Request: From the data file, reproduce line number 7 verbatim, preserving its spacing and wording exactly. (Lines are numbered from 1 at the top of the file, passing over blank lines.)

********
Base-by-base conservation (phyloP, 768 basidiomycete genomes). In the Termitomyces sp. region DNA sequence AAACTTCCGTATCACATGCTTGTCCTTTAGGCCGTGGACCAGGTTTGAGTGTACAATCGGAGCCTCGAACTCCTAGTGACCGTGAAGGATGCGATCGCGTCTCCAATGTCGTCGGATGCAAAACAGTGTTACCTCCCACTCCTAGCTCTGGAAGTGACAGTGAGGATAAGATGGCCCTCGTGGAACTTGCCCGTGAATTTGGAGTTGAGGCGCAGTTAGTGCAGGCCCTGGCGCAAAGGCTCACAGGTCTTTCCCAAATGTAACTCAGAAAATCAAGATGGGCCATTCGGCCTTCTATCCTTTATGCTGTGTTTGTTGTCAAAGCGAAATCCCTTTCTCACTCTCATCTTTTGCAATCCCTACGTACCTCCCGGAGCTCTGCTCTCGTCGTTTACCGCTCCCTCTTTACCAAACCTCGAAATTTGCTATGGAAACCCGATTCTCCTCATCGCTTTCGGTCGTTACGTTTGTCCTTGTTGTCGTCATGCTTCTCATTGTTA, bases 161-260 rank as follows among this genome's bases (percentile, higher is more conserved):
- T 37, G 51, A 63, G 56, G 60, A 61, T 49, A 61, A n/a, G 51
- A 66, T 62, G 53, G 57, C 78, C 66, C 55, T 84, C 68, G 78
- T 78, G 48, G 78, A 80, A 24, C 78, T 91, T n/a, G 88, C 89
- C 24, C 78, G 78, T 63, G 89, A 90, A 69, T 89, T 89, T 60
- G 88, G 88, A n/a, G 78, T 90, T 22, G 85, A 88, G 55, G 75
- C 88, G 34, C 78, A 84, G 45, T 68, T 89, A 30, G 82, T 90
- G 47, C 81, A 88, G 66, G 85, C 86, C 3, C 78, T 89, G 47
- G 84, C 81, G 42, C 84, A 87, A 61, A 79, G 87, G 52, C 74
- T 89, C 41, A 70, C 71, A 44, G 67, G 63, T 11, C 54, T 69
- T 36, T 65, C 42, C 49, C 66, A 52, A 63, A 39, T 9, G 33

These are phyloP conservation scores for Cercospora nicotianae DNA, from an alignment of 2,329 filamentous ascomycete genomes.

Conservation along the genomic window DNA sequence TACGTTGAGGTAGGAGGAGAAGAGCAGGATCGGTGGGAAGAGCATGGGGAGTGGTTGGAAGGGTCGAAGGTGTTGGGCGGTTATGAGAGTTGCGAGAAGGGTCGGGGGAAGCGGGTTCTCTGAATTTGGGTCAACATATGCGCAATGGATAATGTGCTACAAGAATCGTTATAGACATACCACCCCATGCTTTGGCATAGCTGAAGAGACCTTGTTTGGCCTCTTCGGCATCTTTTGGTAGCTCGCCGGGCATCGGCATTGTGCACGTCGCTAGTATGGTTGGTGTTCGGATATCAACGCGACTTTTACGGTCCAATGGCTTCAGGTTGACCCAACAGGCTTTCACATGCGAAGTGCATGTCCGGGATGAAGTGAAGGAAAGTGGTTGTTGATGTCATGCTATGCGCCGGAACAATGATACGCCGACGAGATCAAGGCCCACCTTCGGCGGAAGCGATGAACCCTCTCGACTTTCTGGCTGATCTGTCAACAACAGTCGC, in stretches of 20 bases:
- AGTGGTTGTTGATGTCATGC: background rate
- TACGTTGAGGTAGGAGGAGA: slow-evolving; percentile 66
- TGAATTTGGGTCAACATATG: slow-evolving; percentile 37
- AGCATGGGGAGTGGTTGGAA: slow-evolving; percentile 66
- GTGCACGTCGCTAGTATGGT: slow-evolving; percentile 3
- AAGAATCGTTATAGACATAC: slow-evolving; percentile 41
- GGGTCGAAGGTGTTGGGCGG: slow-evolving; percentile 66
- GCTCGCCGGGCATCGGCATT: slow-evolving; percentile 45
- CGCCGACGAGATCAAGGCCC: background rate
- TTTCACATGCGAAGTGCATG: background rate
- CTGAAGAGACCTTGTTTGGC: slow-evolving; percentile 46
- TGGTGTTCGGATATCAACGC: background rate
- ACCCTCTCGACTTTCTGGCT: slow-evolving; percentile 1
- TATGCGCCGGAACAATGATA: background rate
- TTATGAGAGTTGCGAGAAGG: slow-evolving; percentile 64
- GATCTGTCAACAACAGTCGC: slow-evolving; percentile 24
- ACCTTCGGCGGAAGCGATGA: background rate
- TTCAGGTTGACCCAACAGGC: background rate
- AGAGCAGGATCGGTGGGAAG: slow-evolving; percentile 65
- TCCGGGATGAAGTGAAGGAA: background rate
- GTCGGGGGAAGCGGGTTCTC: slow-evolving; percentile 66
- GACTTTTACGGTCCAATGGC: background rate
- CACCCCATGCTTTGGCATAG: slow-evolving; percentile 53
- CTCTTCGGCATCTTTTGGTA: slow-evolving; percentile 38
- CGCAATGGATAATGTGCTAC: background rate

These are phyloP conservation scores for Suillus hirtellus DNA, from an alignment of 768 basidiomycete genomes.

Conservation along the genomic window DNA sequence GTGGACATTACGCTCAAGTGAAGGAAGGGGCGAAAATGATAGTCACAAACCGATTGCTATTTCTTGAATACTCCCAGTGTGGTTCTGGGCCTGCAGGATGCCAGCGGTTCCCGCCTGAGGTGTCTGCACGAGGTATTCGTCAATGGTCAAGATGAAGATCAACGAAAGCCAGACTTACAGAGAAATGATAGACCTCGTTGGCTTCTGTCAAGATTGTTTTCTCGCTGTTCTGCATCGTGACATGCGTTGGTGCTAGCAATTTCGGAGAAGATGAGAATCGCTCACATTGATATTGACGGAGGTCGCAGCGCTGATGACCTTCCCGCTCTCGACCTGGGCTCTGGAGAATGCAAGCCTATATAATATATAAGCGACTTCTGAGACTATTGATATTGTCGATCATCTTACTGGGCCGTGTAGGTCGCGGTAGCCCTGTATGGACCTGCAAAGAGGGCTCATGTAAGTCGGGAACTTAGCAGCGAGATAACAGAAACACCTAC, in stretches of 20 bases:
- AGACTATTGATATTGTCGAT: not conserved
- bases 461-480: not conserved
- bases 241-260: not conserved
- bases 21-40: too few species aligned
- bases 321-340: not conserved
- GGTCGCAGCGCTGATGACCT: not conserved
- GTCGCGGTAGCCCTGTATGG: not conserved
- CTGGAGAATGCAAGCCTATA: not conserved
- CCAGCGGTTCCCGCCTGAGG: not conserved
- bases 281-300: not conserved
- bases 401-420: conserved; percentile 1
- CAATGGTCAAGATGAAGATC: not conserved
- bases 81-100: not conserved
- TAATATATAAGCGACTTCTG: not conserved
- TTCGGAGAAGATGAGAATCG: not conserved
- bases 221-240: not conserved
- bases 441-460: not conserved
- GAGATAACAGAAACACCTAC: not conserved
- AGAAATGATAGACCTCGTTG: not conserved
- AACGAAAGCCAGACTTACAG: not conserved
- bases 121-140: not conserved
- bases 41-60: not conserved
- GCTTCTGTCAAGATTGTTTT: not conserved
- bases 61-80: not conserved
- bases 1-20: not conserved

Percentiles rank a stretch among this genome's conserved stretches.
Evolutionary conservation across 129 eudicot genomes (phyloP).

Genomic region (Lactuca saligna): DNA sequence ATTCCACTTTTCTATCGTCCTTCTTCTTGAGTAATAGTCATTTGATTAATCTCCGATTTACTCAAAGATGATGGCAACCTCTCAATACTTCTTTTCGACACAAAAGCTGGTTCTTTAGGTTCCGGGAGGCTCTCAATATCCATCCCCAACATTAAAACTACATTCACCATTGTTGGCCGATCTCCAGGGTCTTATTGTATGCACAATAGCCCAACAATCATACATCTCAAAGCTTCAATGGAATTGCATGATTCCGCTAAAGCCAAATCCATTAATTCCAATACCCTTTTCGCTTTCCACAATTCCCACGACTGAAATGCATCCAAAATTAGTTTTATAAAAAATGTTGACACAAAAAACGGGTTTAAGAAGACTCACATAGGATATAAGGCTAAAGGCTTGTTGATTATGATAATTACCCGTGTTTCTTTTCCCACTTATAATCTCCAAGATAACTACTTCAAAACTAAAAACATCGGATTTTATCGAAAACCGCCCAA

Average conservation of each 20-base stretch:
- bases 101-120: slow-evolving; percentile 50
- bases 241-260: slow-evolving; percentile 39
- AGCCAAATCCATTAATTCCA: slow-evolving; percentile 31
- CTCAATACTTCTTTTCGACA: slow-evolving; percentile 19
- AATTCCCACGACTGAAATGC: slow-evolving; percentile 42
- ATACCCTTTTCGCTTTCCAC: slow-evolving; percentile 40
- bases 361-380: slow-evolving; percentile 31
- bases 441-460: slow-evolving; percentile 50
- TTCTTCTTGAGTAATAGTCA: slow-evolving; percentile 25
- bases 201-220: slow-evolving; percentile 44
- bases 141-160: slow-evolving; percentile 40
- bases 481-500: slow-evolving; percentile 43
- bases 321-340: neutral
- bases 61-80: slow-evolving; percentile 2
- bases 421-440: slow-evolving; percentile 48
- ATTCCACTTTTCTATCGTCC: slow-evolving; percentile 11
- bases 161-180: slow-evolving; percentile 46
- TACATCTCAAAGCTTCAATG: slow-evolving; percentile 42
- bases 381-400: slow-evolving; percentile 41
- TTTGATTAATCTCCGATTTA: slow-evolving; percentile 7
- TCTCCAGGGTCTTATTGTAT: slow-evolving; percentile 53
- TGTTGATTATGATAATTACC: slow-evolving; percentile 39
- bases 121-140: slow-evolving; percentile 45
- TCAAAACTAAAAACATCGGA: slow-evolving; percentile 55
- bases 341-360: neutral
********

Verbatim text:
- C 88, G 34, C 78, A 84, G 45, T 68, T 89, A 30, G 82, T 90